Cognitive and magnetic resonance imaging brain morphometric correlates of brain-derived neurotrophic factor Val66Met gene polymorphism in patients with schizophrenia and healthy volunteers.Arch Gen Psychiatry 2006; 63(7):731-40AG
Relatively little is known about genetic determinants of cognitive dysfunction in schizophrenia. Recent studies suggest that a brain-derived neurotrophic factor (BDNF) prodomain single nucleotide polymorphism resulting in a valine (Val)-to-methionine (Met) substitution is associated with impaired declarative memory in healthy volunteers and patients with schizophrenia. These studies indicate that the BDNF(Met) variant may mediate hippocampal cognitive functions by modulating intracellular trafficking and activity-dependent BDNF release. To our knowledge, the way in which this functional single nucleotide polymorphism affects other neurocognitive measures has not been examined. Its role in determining cognitive deficits in schizophrenia has also not been systematically studied.
To characterize the neurocognitive and brain morphometric phenotypic correlates of the BDNF Val66Met polymorphism and to test the specificity of the BDNF(Met) variant on cognitive dysfunction in schizophrenia.
DESIGN, SETTING, AND PARTICIPANTS
A comprehensive battery of standardized neuropsychological tests was administered to 144 healthy volunteers and 293 patients with schizophrenia spectrum disorder at a tertiary care university hospital. Approximately two thirds of the sample also underwent high-resolution magnetic resonance imaging brain scans.
MAIN OUTCOME MEASURES
Genotype effects (in Met allele carriers vs Val homozygotes) on 5 cognitive domain z scores and magnetic resonance imaging gray matter brain volume measures (Talairach atlas-based cerebral lobes and optimized voxel-based morphometry) were examined using general linear models.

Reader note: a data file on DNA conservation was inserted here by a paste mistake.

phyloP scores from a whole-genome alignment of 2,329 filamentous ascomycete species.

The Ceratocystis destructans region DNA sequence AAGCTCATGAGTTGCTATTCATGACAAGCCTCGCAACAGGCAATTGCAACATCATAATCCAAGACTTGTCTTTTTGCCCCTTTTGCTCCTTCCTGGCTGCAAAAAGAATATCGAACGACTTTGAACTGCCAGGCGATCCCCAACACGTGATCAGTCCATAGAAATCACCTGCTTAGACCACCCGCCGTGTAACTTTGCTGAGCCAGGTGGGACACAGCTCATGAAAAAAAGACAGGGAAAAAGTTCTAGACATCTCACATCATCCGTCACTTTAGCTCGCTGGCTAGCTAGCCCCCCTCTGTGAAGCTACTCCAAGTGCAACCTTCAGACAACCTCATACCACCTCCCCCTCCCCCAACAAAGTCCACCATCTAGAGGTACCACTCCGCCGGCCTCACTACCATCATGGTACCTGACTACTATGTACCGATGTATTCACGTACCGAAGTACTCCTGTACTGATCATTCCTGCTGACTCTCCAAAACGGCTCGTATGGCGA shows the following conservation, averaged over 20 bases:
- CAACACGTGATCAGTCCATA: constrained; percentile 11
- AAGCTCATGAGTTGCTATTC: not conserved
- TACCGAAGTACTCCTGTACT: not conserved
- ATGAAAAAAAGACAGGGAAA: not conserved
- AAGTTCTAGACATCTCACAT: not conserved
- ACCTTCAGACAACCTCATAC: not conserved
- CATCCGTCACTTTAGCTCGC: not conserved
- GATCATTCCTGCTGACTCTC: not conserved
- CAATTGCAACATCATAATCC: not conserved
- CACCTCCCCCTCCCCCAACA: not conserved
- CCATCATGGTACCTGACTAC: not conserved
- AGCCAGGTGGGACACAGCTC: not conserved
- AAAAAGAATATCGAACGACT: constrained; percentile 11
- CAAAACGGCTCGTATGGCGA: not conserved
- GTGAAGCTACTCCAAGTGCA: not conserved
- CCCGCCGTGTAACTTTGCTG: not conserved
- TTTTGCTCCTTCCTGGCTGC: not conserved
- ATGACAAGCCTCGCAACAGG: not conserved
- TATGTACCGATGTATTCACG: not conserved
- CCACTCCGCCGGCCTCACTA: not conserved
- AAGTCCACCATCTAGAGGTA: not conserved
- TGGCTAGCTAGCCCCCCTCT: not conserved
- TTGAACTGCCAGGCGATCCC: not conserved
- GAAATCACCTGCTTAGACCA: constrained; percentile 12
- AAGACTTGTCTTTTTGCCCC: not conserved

On verbal memory, there was a significant genotype effect but no genotype x diagnosis effects. In both patients with schizophrenia and healthy volunteers, Met allele carriers had poorer verbal memory performance than their Val-homozygous counterparts. On visuospatial abilities, there were significant genotype and genotype x diagnosis effects. Met allele-associated visuospatial impairment was specific to patients with schizophrenia but not healthy volunteers. There were significant genotype effects on gray matter volumes within brain regions known to subserve these 2 cognitive domains, with Met allele carriers having smaller temporal and occipital lobar gray matter volumes. Optimized voxel-based morphometry further suggests that parietal heteromodal cortical gray matter deficits may underlie visuospatial impairment in patients with schizophrenia carrying the Met allele.
We replicated the association between the BDNF(Met) variant and poor medial temporal lobe-related memory performance. The consonance of our cognitive and brain morphology findings further suggests that the BDNF(Met) variant may have a specific role in conferring visuospatial dysfunction in schizophrenia.